June 2023 Newsletter

For the Love of Farming

When I go out each morning, shortly after sunrise, to give the cattle their morning allotment of fresh grass, I am convinced that what we do here on our farm is good, and that we need to keep on doing it. The cows are in their glory, knee deep in a lush mixture of grasses, without a worry; doing precisely what they were created for. The ecology of this intensively managed grazing is ideal. We are sequestering carbon in the form of soil organic matter and building the productive capacity of the farm day by day. We use no toxic materials and the products from our farm are nutritionally superior. Our farm is doing what every farm should do – it is producing high quality food, while caring for the animals and the environment in the most excellent way we can. I think that every farmer, if given the knowledge and opportunities that I have been given, would choose to farm like this. I know that many people who don’t have farms would love to move out to the country and do what I do. So when I am waking up out there with the cows, I am mindful of the inestimable blessing that this farm is to me and my family, and I am eternally grateful for the people and influences in my life that led me down this path.

Later in the day, as we are faced with the stark realities of managing this small, mixed farm with all the complexities of caring for cattle, pigs and chickens on grass, overseeing the logistics of processing, taking orders and delivering our products to families, managing finances when the cost of all our supplies keeps rising, my enthusiasm sometimes grows thin.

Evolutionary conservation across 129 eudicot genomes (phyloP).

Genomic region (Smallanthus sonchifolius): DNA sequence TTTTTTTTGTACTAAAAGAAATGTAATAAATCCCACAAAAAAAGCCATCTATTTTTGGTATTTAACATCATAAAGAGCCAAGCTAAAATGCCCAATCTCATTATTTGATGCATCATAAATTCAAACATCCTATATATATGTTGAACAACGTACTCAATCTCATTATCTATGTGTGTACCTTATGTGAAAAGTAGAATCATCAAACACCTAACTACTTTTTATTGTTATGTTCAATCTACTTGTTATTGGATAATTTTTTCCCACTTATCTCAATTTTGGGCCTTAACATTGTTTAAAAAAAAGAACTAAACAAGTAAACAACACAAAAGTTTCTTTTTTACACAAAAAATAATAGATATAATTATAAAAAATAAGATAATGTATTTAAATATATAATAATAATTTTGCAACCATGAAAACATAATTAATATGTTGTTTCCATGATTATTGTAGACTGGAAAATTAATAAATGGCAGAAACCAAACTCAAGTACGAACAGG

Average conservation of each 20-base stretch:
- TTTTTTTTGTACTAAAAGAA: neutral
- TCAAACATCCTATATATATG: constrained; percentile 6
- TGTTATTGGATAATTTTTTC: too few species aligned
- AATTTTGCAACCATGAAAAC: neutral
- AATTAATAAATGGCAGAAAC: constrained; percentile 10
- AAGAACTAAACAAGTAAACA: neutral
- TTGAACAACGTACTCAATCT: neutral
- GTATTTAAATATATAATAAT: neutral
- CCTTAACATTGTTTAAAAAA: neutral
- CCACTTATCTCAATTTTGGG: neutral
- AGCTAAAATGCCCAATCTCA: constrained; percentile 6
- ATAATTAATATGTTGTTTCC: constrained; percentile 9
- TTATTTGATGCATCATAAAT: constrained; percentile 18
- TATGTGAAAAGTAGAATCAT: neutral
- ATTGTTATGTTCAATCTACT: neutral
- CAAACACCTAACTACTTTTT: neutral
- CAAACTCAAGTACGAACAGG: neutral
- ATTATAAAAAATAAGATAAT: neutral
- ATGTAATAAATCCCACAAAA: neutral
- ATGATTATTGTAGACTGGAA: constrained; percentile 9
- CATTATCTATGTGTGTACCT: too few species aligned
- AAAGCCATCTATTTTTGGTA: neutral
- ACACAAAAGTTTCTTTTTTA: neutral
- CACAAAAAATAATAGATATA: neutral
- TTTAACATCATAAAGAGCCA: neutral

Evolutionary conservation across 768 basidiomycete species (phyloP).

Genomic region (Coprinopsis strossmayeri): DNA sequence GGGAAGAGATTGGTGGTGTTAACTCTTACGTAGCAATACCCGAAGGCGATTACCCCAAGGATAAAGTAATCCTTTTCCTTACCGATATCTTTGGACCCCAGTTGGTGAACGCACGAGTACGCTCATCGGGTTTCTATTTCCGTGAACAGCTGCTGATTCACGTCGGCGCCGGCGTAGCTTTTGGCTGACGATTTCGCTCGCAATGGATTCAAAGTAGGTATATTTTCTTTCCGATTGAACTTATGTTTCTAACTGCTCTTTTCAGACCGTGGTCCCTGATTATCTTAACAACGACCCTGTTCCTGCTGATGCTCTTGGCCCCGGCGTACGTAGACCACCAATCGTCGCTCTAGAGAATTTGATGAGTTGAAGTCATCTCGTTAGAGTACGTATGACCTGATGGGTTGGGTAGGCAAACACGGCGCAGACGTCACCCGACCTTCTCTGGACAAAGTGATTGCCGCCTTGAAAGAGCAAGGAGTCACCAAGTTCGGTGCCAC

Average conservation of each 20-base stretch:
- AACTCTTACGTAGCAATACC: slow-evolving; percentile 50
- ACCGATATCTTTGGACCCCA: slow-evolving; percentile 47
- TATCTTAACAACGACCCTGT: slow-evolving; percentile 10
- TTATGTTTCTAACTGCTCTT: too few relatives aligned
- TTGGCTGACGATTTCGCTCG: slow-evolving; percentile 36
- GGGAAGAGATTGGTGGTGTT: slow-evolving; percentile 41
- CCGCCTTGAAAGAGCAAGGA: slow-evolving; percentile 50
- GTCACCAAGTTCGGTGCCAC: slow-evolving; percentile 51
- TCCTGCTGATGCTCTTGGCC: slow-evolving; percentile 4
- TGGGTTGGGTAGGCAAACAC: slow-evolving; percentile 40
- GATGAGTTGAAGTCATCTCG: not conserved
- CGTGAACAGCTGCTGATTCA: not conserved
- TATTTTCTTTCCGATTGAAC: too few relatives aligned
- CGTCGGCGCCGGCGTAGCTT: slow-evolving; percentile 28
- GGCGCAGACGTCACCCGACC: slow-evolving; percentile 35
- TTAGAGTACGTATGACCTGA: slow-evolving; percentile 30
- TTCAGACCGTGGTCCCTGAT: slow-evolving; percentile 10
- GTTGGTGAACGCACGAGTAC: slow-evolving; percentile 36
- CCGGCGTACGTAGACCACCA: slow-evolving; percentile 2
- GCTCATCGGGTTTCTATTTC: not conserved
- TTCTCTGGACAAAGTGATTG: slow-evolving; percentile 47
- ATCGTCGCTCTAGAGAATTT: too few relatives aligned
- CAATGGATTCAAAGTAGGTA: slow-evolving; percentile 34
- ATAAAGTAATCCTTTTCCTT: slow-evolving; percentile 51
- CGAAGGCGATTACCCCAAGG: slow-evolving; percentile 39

It is not easy. If it were, I suppose everyone would farm the way we do. But they don’t, and there are good reasons why they don’t – why agriculture has morphed from relatively self-sufficient family farms like ours to input intensive, industrial meat factories and vast acreages of genetically modified, Roundup soaked plains of soy, corn and wheat. Specialization, along with the immense strides in technology applied to farming have reduced the human element in primary production to nearly zero. That drastically reduces cost. So we have less people involved in farming and cheaper food. Our farm is people intensive and we the people have to be fed and housed and have a reasonable standard of living, just like everyone else, so the food we produce is more costly. In our case, we try to keep the prices in a range that the average family can afford, but we struggle to be financially stable, and have to rely on off-farm income to keep the households afloat. We are not alone in this – most other small farms, whether organic or not, are in the same boat. Our old-order Mennonite and Amish neighbours, who are models of community cooperation and family thrift, each have their own “sideline” enterprise to sustain the farm financially – a machine shop, sawmill, fabric store or similar creative enterprises that employ the family and bring in extra cash. It seems to be a general rule that the small family farm on its own cannot support the farm family.